I am still chewing as I say this. The rocks are now tiny pebbles and I am sure by now I have lost certain capacities of my mouth to function permanently.
Then, I spit. I grab the bottle of water from his hand, gargle and spit. So much for enthusiasm. So much for- ‘No, no. no. I am okay.’
I am back to eating my meetha paan with the Barbie doll dressing. I am trying to force all of it in my mouth making a complete mess of it with paan dripping at the edges of my mouth which S finds funny. We begin to walk and as we pass another paanwala, S asks, “You want to have a paan?”
I am beginning with the presupposition that I will not remember much. I know of a time when I used to hate any kind of documentation – photos, diaries – any kind of journalistic accounts. I loved the frivolous life I lived and I enjoyed the limited expanse of my memory. I believed that that would ensure that I would remember the best moments.
Well, I was wrong. Every time I embark on one of these finding-self journeys, I am supremely enthralled by the fact that a new place and new people allow individuals to be whoever they want. No one knows you, you can be contentious, you can be mean, you can be childlike, you can be senseless, and you can be downright pathetic. People could judge you but you would not care less. You are not to know them for life anyway. So, this time, I decided to be the best version of myself. Friends suggested that I blog on a daily basis so that I could at every point of time retain the value that this experience would give me. This could be a reference point of who I wanted to become.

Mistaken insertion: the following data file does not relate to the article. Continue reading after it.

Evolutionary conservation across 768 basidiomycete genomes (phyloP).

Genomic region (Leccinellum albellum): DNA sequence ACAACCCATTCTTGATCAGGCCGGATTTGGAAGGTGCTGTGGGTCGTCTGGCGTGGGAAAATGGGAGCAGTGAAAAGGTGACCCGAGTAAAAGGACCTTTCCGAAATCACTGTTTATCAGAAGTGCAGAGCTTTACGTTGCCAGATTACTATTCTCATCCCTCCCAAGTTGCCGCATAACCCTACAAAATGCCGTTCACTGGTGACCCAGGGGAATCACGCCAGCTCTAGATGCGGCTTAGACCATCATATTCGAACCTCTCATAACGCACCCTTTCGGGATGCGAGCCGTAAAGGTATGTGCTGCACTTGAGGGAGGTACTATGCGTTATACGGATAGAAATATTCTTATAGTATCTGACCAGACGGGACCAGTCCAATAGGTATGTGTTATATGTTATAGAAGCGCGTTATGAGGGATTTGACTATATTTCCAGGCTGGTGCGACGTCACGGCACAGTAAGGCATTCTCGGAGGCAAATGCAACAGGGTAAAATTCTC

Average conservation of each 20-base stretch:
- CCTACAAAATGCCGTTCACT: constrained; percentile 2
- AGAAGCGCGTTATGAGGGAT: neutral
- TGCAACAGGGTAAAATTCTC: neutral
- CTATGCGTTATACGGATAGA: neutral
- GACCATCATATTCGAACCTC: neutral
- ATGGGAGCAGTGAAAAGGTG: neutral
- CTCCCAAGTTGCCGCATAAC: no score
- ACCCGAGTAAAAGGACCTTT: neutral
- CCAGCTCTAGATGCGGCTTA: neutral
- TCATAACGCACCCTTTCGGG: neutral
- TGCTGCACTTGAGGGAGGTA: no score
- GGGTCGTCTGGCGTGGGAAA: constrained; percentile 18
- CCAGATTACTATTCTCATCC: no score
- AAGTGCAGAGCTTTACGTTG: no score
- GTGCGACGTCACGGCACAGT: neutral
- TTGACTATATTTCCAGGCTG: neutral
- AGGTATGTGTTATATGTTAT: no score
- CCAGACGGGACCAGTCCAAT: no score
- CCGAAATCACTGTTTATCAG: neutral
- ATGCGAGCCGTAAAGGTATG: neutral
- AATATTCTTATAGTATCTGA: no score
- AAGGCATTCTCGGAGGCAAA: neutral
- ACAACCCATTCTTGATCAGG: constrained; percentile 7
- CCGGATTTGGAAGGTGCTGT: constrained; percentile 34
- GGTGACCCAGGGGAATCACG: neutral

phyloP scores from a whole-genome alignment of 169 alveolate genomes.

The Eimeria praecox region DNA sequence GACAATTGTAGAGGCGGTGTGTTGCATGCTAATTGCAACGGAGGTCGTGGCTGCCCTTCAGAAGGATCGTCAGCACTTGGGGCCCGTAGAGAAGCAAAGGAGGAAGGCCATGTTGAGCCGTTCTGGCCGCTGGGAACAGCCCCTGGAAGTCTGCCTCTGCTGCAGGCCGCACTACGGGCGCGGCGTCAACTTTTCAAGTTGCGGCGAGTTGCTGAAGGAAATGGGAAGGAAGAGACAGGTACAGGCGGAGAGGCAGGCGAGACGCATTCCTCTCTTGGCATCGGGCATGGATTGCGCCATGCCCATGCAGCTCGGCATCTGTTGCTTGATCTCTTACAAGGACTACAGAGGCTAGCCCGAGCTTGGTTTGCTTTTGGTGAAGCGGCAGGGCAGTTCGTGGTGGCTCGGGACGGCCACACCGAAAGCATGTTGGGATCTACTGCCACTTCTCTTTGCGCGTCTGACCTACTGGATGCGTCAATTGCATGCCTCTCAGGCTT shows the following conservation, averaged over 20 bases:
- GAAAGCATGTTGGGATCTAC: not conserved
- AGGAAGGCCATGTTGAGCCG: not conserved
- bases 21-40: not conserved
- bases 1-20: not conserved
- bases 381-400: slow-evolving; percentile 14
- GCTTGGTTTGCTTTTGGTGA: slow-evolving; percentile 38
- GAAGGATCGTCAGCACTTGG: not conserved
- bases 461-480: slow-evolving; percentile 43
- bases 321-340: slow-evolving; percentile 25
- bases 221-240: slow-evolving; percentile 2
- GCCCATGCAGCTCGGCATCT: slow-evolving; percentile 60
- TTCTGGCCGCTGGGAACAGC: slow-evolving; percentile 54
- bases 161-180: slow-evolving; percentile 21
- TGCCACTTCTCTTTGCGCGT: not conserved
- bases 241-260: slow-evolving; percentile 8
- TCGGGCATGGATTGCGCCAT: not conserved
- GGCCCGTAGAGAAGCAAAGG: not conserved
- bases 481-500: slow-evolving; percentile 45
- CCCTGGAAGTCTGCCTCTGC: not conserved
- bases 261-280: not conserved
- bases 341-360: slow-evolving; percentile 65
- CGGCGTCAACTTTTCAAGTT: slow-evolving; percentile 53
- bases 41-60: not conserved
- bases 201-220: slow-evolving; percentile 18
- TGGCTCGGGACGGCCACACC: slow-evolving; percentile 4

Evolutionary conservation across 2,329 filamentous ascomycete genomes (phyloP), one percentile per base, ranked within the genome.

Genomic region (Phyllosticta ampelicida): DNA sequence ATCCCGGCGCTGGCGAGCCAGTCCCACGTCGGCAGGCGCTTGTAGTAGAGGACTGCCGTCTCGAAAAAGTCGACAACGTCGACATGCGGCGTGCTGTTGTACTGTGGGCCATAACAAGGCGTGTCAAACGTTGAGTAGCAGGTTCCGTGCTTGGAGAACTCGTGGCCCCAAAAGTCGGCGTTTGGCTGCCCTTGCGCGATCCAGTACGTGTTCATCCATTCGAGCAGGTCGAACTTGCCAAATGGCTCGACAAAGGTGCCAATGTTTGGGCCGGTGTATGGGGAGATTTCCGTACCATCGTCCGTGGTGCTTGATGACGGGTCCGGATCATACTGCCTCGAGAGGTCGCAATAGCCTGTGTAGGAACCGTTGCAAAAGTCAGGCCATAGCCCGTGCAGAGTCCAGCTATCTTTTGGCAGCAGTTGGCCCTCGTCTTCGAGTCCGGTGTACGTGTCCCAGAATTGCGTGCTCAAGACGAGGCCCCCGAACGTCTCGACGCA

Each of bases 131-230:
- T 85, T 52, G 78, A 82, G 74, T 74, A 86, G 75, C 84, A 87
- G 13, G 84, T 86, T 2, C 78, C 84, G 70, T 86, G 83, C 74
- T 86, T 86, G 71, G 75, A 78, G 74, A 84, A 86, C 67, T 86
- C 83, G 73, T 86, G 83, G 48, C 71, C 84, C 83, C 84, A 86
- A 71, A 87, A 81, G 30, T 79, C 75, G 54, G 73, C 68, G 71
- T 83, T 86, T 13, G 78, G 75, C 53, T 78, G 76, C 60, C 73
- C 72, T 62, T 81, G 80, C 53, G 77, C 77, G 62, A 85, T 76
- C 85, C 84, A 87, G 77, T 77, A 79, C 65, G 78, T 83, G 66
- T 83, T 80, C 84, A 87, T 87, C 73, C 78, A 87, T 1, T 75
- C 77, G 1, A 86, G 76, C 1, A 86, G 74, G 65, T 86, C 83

Well, I did not follow their advice. Instead, I sit here almost at the end of my stint thinking to myself – "how do I feel about leaving?" and it is this thought that brings me to this commentary.
I am not one of those people who are engulfed by a certain passion and they owe it to themselves to realize it. I am also not exceptionally talented or skilled or smart to be doing that one single passionate thing. Having studied one full year of social entrepreneurship, I often wondered whether I was doing the wrong thing and whether I had it in me at all to be a social entrepreneur. Did I have that singular fervor to madly pursue social change? I figured I did not care enough about anything. I always considered myself to be one of those ordinary souls who can do a decent job at almost anything.